Following up on yesterday’s news about Barnes & Noble getting out of the tablet business, Yahoo Finance had a story looking at what this might mean for the business. There were a few interesting tidbits here.

One bemusing fact that seems counterintuitive ins this new digital age is that, while the e-book business is tanking (17% drop in Nook revenues, $475 million loss for the device division in 2013), the chain’s bookstores are actually performing better. It had declining revenues but actually increased earnings by 16%. Of course, the reason for that is that Amazon is eating everyone else’s lunch digitally, but doesn’t have B&N’s physical presence. And with Borders out of the picture, B&N is the only truly major chain bookstore left in the game.

Plenty of people, including Leonard Riggio the 71-year-old chairman and founder of Barnes & Noble, think the stores would make a good freestanding business in their own right. In February Riggio suggested he would attempt to cleave the stores from the digital branch of the company. Riggio hasn’t made his bid yet but analysts value the chain at anywhere from $500 million to $1 billion.

B&N has really not been doing too well in recent years, and it seems to me that they’re missing a few opportunities. As I noted in a comment to yesterday’s story, they could be doing a lot more with the synergy between their brick-and-mortar stores and their web/e-reader store than they are.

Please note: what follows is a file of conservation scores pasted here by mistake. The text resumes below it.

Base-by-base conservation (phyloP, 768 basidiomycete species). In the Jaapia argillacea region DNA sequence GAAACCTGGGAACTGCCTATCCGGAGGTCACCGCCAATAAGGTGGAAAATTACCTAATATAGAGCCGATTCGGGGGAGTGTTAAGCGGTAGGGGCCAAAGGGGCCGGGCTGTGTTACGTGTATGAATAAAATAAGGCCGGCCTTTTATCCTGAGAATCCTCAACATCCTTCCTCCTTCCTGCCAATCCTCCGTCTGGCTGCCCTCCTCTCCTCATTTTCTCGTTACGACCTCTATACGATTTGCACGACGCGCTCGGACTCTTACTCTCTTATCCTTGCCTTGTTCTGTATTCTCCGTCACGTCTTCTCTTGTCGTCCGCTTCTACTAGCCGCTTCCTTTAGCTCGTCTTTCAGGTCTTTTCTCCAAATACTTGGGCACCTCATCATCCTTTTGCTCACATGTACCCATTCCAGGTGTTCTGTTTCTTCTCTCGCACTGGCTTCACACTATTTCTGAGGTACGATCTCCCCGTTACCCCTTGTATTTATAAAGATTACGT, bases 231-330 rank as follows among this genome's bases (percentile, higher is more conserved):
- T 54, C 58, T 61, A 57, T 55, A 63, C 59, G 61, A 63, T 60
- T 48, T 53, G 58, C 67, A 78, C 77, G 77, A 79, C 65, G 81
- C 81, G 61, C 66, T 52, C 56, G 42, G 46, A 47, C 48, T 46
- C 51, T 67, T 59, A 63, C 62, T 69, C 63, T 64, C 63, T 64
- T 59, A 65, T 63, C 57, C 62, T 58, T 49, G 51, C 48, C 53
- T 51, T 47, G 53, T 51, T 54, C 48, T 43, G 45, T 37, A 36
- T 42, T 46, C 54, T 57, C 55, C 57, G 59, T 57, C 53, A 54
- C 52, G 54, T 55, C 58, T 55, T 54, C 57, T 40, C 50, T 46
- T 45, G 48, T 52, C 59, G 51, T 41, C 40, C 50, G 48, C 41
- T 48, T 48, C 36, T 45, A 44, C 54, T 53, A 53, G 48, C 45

As I noticed when I tried taking a trial order up through the web site’s checkout, there is no option to ship goods from BN.com to a brick-and-mortar store, the way you can if you order from Best Buy or Wal-Mart’s web sites. This is an area where Amazon definitely falls flat; it’s trying out automated locker banks to serve people who don’t have any other good way of receiving packages, but hasn’t managed to roll those out to a wide area yet. But there are B&N stores in most large towns. And if someone goes to the store to pick up a package, they might very well browse around and buy some stuff physically (or place another BN order) too.

And given that people are going to “showroom” bookstores anyway, why not give them incentive to “showroom” to BN.com rather than Amazon? Offer some kind of discount, or at least price-matching, if people order from BN (or buy it right there from the store) rather than somewhere else like Amazon. And make it so they can have it delivered to the store, so they come back to pick it up, as above. They might lose a little bit of money on the transaction, but they would make it up a lot in gained customer loyalty.

As an example, Best Buy isn’t exactly in the best financial shape either these days (it recently cut its 30-day-after-purchase return period back to 15 days), but it’s committed to matching prices at time of purchase not only from local competitors but also from Amazon.com, Apple.com, Bhphotovideo.com, Buy.com, Crutchfield.com, Dell.com, Frys.com, hhgregg.com, HP.com, HomeDepot.com, Lowes.com, Newegg.com, OfficeDepot.com, OfficeMax.com, Sears.com, Staples.com, Target.com, TigerDirect.com and Walmart.com in order to try to head off showrooming in its store. (Of course, they still have to charge sales tax, but then you don’t have to wait for a delivery either.)

B&N has done a few things to try to synergize brick and mortar with web in the past, such as selling its readers in its stores, or offering codes for free e-book downloads if people come in to the store to get them. But it’s nowhere near what it could be doing.

Of course, even if it did get in the game, it’s probably too little too late at this point. But it could at least try.

(Found via Slashdot.)